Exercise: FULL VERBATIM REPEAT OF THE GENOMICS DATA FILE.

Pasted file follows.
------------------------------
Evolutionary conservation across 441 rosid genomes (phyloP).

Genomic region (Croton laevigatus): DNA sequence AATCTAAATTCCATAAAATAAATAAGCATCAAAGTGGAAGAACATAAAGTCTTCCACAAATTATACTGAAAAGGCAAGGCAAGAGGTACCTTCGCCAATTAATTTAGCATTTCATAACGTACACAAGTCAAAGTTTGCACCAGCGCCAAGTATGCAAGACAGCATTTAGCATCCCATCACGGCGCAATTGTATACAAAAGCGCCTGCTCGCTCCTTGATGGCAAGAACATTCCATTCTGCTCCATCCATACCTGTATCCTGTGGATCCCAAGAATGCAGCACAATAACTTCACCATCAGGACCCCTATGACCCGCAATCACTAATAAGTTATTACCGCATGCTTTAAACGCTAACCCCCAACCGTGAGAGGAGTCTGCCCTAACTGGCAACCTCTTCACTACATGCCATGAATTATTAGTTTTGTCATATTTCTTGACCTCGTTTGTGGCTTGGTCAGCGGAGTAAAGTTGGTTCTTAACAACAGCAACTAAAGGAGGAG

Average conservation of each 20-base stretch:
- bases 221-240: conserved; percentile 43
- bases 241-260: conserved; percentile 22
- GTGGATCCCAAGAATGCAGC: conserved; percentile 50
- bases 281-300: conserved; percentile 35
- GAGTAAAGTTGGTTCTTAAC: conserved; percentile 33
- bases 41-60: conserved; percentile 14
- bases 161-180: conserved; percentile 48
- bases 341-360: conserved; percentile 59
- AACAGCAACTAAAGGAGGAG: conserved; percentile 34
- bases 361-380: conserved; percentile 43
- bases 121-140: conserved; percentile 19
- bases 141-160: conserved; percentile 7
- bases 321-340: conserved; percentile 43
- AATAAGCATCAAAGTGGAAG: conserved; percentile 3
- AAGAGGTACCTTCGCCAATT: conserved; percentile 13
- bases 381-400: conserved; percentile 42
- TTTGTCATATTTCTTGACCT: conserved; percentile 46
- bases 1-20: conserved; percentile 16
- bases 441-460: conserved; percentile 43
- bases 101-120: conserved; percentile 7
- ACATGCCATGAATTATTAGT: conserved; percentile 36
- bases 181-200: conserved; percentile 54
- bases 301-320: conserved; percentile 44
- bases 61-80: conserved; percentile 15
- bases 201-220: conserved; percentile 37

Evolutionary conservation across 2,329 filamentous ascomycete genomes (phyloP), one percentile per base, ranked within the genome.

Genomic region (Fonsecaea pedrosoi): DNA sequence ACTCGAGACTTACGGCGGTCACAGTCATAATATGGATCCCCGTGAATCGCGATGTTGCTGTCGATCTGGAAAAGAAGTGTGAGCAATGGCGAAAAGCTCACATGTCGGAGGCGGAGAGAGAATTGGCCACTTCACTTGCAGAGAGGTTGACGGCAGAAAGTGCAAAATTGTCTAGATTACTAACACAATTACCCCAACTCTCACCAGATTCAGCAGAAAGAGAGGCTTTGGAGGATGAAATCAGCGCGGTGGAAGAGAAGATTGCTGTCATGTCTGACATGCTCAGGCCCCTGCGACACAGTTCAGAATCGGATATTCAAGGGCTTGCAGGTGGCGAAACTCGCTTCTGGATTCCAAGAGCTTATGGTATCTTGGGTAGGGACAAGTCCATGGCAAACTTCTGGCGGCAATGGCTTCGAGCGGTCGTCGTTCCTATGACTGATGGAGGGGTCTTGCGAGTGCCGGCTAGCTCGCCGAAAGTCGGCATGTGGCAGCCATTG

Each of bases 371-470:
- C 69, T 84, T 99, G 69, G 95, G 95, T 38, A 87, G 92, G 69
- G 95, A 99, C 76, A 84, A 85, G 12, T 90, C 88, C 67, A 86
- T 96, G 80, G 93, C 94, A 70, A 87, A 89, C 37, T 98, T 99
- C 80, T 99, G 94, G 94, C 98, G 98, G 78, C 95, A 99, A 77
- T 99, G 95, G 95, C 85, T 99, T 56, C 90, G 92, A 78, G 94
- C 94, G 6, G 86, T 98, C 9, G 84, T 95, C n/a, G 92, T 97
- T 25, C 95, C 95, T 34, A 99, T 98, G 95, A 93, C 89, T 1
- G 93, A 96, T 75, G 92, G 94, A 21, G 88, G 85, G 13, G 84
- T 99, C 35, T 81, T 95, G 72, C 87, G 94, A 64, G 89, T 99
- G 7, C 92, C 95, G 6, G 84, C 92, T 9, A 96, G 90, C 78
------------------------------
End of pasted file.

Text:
Evolutionary conservation across 441 rosid genomes (phyloP).

Genomic region (Croton laevigatus): DNA sequence AATCTAAATTCCATAAAATAAATAAGCATCAAAGTGGAAGAACATAAAGTCTTCCACAAATTATACTGAAAAGGCAAGGCAAGAGGTACCTTCGCCAATTAATTTAGCATTTCATAACGTACACAAGTCAAAGTTTGCACCAGCGCCAAGTATGCAAGACAGCATTTAGCATCCCATCACGGCGCAATTGTATACAAAAGCGCCTGCTCGCTCCTTGATGGCAAGAACATTCCATTCTGCTCCATCCATACCTGTATCCTGTGGATCCCAAGAATGCAGCACAATAACTTCACCATCAGGACCCCTATGACCCGCAATCACTAATAAGTTATTACCGCATGCTTTAAACGCTAACCCCCAACCGTGAGAGGAGTCTGCCCTAACTGGCAACCTCTTCACTACATGCCATGAATTATTAGTTTTGTCATATTTCTTGACCTCGTTTGTGGCTTGGTCAGCGGAGTAAAGTTGGTTCTTAACAACAGCAACTAAAGGAGGAG

Average conservation of each 20-base stretch:
- bases 221-240: conserved; percentile 43
- bases 241-260: conserved; percentile 22
- GTGGATCCCAAGAATGCAGC: conserved; percentile 50
- bases 281-300: conserved; percentile 35
- GAGTAAAGTTGGTTCTTAAC: conserved; percentile 33
- bases 41-60: conserved; percentile 14
- bases 161-180: conserved; percentile 48
- bases 341-360: conserved; percentile 59
- AACAGCAACTAAAGGAGGAG: conserved; percentile 34
- bases 361-380: conserved; percentile 43
- bases 121-140: conserved; percentile 19
- bases 141-160: conserved; percentile 7
- bases 321-340: conserved; percentile 43
- AATAAGCATCAAAGTGGAAG: conserved; percentile 3
- AAGAGGTACCTTCGCCAATT: conserved; percentile 13
- bases 381-400: conserved; percentile 42
- TTTGTCATATTTCTTGACCT: conserved; percentile 46
- bases 1-20: conserved; percentile 16
- bases 441-460: conserved; percentile 43
- bases 101-120: conserved; percentile 7
- ACATGCCATGAATTATTAGT: conserved; percentile 36
- bases 181-200: conserved; percentile 54
- bases 301-320: conserved; percentile 44
- bases 61-80: conserved; percentile 15
- bases 201-220: conserved; percentile 37

Evolutionary conservation across 2,329 filamentous ascomycete genomes (phyloP), one percentile per base, ranked within the genome.

Genomic region (Fonsecaea pedrosoi): DNA sequence ACTCGAGACTTACGGCGGTCACAGTCATAATATGGATCCCCGTGAATCGCGATGTTGCTGTCGATCTGGAAAAGAAGTGTGAGCAATGGCGAAAAGCTCACATGTCGGAGGCGGAGAGAGAATTGGCCACTTCACTTGCAGAGAGGTTGACGGCAGAAAGTGCAAAATTGTCTAGATTACTAACACAATTACCCCAACTCTCACCAGATTCAGCAGAAAGAGAGGCTTTGGAGGATGAAATCAGCGCGGTGGAAGAGAAGATTGCTGTCATGTCTGACATGCTCAGGCCCCTGCGACACAGTTCAGAATCGGATATTCAAGGGCTTGCAGGTGGCGAAACTCGCTTCTGGATTCCAAGAGCTTATGGTATCTTGGGTAGGGACAAGTCCATGGCAAACTTCTGGCGGCAATGGCTTCGAGCGGTCGTCGTTCCTATGACTGATGGAGGGGTCTTGCGAGTGCCGGCTAGCTCGCCGAAAGTCGGCATGTGGCAGCCATTG

Each of bases 371-470:
- C 69, T 84, T 99, G 69, G 95, G 95, T 38, A 87, G 92, G 69
- G 95, A 99, C 76, A 84, A 85, G 12, T 90, C 88, C 67, A 86
- T 96, G 80, G 93, C 94, A 70, A 87, A 89, C 37, T 98, T 99
- C 80, T 99, G 94, G 94, C 98, G 98, G 78, C 95, A 99, A 77
- T 99, G 95, G 95, C 85, T 99, T 56, C 90, G 92, A 78, G 94
- C 94, G 6, G 86, T 98, C 9, G 84, T 95, C n/a, G 92, T 97
- T 25, C 95, C 95, T 34, A 99, T 98, G 95, A 93, C 89, T 1
- G 93, A 96, T 75, G 92, G 94, A 21, G 88, G 85, G 13, G 84
- T 99, C 35, T 81, T 95, G 72, C 87, G 94, A 64, G 89, T 99
- G 7, C 92, C 95, G 6, G 84, C 92, T 9, A 96, G 90, C 78